At least until the middle of next year.
Mother Nature is about the only force that could intervene before then. By this I mean some twist in the weather somewhere that absolutely slams milk production lower.
European Union (EU) milk production was up 0.8% during the first half of 2015, this
after being up 5.4% during the first six months of 2014. With production quotas gone as of March 31, June EU output was up 3.9%.
U.S. milk production was up 1.6% during the first half of this year, and my forecast has it maintaining this pace through much of 2016. USDA is expecting an increase of about 1.1% from July through December of this year. This on top of a 3.5% increase last year.
Milk production in New Zealand was up just 1.0% January through June of this year, but this modest increase came on top of 16.3% growth during the first half of 2014.
Meanwhile, in Australia output was up 2.5% during the first half of this year and up 7.7% versus two years ago.
The net result is four milk supply regions and 3.4 billion pounds more milk than a year ago. In other words, milk production was up 2.7% versus the first half of 2014 and up 6.7% versus the first half of 2013.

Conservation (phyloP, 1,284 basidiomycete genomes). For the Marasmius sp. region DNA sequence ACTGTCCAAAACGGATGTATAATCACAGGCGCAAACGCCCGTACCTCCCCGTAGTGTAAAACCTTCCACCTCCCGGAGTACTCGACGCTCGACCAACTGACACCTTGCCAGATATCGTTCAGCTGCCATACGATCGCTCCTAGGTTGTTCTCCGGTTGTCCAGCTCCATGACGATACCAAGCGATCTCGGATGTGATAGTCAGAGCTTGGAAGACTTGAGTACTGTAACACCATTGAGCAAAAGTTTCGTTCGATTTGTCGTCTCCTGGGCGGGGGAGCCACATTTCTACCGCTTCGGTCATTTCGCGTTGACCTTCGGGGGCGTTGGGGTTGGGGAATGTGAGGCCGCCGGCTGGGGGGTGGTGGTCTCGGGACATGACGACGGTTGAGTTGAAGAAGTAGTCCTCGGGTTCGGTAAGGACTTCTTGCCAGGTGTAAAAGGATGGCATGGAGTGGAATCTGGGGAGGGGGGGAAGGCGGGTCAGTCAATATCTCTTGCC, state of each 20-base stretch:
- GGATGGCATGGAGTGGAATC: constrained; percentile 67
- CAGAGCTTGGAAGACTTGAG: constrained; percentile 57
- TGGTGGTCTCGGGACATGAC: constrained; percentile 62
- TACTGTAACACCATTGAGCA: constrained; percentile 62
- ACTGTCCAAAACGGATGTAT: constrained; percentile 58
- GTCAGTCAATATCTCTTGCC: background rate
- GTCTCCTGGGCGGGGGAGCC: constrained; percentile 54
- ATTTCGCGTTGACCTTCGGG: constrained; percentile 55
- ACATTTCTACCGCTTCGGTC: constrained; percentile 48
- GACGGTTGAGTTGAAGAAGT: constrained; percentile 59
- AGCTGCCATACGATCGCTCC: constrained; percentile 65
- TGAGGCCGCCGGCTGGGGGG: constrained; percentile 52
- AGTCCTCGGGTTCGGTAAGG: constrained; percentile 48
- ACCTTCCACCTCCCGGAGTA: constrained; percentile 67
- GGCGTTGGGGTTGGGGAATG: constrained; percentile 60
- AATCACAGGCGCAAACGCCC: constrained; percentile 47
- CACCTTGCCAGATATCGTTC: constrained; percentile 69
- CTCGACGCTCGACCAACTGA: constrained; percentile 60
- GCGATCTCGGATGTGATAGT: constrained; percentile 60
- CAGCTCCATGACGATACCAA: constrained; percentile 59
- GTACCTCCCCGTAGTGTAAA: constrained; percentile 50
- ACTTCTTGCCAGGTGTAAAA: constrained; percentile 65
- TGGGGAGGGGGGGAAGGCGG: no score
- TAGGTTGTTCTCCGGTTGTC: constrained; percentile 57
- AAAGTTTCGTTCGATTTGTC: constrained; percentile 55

Demand simply could not keep up with supply even if all were well with the world. But the world isn’t well. There are two elephants in the room, both contributing to less demand: China and Russia.
Chinese demand has been in the tank for about nine months now and as I write this column the Chinese stock markets are collapsing. Demand will likely be trimmed further still. Meanwhile, as the one year ban was about to expire in early August, Mr. Putin saw fit to extend it. And he did a slam dunk on folks smuggling cheese and other dairy products in to Russia.
Simply put, with limited Chinese dairy demand, New Zealand is looking for a home for their products in markets where the U.S. had been selling. With no Russian dairy demand,
EU manufacturers are also looking for a home in markets where the U.S. has been selling.
Bottom line: Production is increasing dramatically and export shipments are below one and two years ago across most products for most exporters. Supply and demand are totally out of whack.
The two “Price Trends” charts shown below tell the story: Prices of fat and skim solids worldwide are sharply lower. That said, domestic demand here in the U.S. has been remarkably strong. Our cheese and butter markets have been very resilient.
The key words in that last sentence are “have been.” Elevated U.S. prices can’t and won’t last. We’ve already felt the pain in the nonfat dry milk and whey markets. Cheese and butter are next.
Low prices are here to stay.